Wanted: New approach in the fight against herpes viruses

HZI researcher coordinates research project that is funded in several European countries




Almost every human is a carrier of herpes viruses. Usually, an inactive form of the virus is present in the body. Problems due to the virus usually arise only when the immune system of the host is compromised. Scientists of the Helmholtz Centre for Infection Research (HZI) in Braunschweig now aim to study the underlying mechanism more closely in collaboration with colleagues from four other European research institutions. This work might lead to new approaches for therapy. This initiative is sponsored by an Infect-ERA grant of the European Commission.

Herpes viruses can cause a variety of different diseases including labial herpes, shingles and chickenpox. It is typical of viruses of the herpes family that they are not fully removed from the body after an infection. Rather, they switch to a latency stage and can thus survive unharmed in the human body. Usually without causing the human host any problems.

"Only when the immune system is compromised by another disease, as is the case, for example, in AIDS patients, the pathogens are re-awakened and become a problem," says Prof Luka Cicin-Sain, head of the junior research group, Immune Ageing and Chronic Infections, at the HZI, who coordinates the cooperative project titled eDEVILLI.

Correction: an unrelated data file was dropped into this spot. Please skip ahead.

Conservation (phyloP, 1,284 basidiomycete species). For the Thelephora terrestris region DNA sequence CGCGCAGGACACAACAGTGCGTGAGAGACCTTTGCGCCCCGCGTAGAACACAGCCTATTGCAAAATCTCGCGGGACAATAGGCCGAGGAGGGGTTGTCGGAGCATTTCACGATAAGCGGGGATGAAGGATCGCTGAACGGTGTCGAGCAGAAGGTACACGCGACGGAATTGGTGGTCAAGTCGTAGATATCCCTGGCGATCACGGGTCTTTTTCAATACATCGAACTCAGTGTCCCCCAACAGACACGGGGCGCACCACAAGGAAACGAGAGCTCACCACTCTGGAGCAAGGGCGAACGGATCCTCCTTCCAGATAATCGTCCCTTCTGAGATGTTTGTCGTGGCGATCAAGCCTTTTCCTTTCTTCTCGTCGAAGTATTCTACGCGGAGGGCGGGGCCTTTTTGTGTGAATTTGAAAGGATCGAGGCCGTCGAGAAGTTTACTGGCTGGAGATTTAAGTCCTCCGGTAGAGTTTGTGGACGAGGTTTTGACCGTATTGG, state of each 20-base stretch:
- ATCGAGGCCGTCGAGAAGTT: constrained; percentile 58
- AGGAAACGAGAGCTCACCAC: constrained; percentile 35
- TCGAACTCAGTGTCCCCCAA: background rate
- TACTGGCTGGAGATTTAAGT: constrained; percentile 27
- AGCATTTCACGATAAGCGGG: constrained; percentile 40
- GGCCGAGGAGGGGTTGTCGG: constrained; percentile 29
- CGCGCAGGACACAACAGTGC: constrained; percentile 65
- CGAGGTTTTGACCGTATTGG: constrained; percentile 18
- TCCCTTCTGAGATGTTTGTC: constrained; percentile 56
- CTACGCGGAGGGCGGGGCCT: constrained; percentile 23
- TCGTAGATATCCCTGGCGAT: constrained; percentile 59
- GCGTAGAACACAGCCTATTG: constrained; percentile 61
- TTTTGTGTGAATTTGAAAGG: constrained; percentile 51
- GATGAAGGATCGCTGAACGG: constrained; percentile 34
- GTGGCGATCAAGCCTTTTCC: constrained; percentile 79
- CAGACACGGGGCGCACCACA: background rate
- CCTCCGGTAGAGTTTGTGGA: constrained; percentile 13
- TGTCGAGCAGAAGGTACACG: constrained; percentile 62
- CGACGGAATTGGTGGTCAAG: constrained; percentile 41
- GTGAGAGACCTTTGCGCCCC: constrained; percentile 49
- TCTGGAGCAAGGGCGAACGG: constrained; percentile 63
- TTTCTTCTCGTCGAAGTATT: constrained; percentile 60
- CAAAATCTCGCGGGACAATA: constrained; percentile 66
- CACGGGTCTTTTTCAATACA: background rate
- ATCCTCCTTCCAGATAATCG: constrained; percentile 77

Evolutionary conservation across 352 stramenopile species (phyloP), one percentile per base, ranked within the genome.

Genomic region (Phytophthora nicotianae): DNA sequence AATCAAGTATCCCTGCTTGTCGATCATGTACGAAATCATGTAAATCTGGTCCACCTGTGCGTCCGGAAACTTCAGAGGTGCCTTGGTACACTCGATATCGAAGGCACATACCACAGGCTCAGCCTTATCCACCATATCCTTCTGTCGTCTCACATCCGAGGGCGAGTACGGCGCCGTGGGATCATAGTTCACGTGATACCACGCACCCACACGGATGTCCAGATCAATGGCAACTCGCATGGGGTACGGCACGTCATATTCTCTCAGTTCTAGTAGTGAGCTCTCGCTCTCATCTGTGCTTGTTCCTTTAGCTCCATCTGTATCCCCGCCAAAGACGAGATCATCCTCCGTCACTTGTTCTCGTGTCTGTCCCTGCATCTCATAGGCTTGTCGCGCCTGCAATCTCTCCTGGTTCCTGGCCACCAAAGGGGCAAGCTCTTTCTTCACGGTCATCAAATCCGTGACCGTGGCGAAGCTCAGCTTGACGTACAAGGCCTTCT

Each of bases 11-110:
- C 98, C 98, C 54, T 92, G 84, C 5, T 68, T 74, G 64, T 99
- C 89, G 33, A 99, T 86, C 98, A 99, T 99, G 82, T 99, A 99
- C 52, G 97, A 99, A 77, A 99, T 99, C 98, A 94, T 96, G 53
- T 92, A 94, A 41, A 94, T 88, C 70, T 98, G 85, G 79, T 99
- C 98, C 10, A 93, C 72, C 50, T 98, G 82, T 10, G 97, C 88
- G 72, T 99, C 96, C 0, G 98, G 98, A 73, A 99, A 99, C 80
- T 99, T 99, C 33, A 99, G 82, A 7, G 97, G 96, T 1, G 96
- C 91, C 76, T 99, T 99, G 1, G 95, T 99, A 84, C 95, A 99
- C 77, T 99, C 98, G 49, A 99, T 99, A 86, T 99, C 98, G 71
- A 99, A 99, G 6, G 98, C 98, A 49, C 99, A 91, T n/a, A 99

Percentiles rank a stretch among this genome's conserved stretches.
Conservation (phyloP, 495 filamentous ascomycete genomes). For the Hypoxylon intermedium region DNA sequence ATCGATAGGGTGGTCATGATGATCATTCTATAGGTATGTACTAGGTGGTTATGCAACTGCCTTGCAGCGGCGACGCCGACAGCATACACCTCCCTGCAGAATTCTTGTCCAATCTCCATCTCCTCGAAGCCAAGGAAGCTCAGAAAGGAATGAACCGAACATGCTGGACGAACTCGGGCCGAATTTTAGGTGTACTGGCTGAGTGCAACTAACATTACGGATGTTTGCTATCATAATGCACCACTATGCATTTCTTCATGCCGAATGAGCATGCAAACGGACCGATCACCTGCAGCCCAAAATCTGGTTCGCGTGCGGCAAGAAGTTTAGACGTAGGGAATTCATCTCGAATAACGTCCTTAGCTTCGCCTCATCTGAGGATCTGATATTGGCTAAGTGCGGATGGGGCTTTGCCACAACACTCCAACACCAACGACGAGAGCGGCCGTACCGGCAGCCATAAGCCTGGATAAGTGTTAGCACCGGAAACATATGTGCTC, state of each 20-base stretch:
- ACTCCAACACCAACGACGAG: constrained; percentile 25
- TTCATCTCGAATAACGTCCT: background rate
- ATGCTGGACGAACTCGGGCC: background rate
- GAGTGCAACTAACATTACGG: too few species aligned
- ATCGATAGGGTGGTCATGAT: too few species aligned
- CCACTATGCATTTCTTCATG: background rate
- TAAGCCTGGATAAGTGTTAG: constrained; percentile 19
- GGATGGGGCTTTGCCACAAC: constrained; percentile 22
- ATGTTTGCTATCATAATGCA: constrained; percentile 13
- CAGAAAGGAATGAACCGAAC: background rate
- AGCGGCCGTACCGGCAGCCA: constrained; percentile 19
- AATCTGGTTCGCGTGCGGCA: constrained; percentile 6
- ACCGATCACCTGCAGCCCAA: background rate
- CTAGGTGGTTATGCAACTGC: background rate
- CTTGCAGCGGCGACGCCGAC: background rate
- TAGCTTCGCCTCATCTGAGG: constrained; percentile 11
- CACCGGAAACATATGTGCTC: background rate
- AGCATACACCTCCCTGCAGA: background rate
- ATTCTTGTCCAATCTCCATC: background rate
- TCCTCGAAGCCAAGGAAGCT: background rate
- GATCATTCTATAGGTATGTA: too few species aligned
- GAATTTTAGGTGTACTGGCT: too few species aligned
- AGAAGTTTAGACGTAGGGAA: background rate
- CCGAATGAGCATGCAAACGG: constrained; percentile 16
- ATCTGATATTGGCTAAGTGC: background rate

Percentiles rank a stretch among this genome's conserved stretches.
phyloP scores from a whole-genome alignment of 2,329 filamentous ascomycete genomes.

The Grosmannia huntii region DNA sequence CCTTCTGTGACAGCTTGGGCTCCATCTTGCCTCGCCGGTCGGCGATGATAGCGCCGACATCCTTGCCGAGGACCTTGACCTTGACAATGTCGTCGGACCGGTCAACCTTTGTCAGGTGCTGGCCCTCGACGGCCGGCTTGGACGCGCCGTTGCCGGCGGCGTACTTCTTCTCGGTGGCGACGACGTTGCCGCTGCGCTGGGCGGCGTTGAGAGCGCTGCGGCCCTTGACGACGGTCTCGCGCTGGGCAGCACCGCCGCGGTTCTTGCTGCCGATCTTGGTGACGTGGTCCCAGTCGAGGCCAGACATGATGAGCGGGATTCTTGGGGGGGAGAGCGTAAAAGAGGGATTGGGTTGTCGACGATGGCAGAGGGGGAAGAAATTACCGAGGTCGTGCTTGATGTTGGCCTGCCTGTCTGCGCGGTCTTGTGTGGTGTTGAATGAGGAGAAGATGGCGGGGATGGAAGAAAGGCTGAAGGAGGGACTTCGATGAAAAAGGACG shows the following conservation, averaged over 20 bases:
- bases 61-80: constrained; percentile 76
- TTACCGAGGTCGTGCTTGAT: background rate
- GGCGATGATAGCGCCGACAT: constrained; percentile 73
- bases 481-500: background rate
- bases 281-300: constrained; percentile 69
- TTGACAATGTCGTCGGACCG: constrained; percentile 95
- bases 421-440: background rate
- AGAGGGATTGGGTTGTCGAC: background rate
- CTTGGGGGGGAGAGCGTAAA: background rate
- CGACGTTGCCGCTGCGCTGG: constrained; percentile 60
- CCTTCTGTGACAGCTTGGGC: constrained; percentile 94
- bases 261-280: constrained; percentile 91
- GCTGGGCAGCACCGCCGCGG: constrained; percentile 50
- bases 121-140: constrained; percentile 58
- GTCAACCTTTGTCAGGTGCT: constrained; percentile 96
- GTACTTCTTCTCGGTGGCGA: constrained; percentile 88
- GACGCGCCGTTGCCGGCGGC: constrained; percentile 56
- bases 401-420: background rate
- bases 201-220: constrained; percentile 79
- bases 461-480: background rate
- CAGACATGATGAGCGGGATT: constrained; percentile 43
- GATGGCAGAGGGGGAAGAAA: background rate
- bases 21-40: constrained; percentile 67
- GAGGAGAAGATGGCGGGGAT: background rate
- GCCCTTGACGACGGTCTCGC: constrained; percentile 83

Collaborating with colleagues from Julius-Maximilians-Universität Würzburg, Karolinska Institute in Sweden, University of Veterinary Medicine in Vienna and Université de Bordeaux in France, Cicin-Sain aims to discover the details of the transition into the latency stage. Applying methods from systems biology and genetic manipulations of viruses and host cells, the researchers aim to find out under which circumstances a virus causes an immediate infection or transitions into a latency stage. "Once we understand this, we might be able to make use of the mechanism to develop new medications and therapeutic approaches," says Cicin-Sain. "We might try to keep the virus in some sort of artificial coma."

The European Commission sponsors projects in the field of human infectious diseases through "Infect-ERA". The main aim is to coordinate research funding more closely throughout Europe. Describing the strength of the initiative about to commence, Cicin-Sain says: "The different research groups have different expertise and we can now bundle this in order to take an important joint step in the fight against infections caused by herpes viruses." 

For further information about Infect-ERA visit www.infect-era.eu.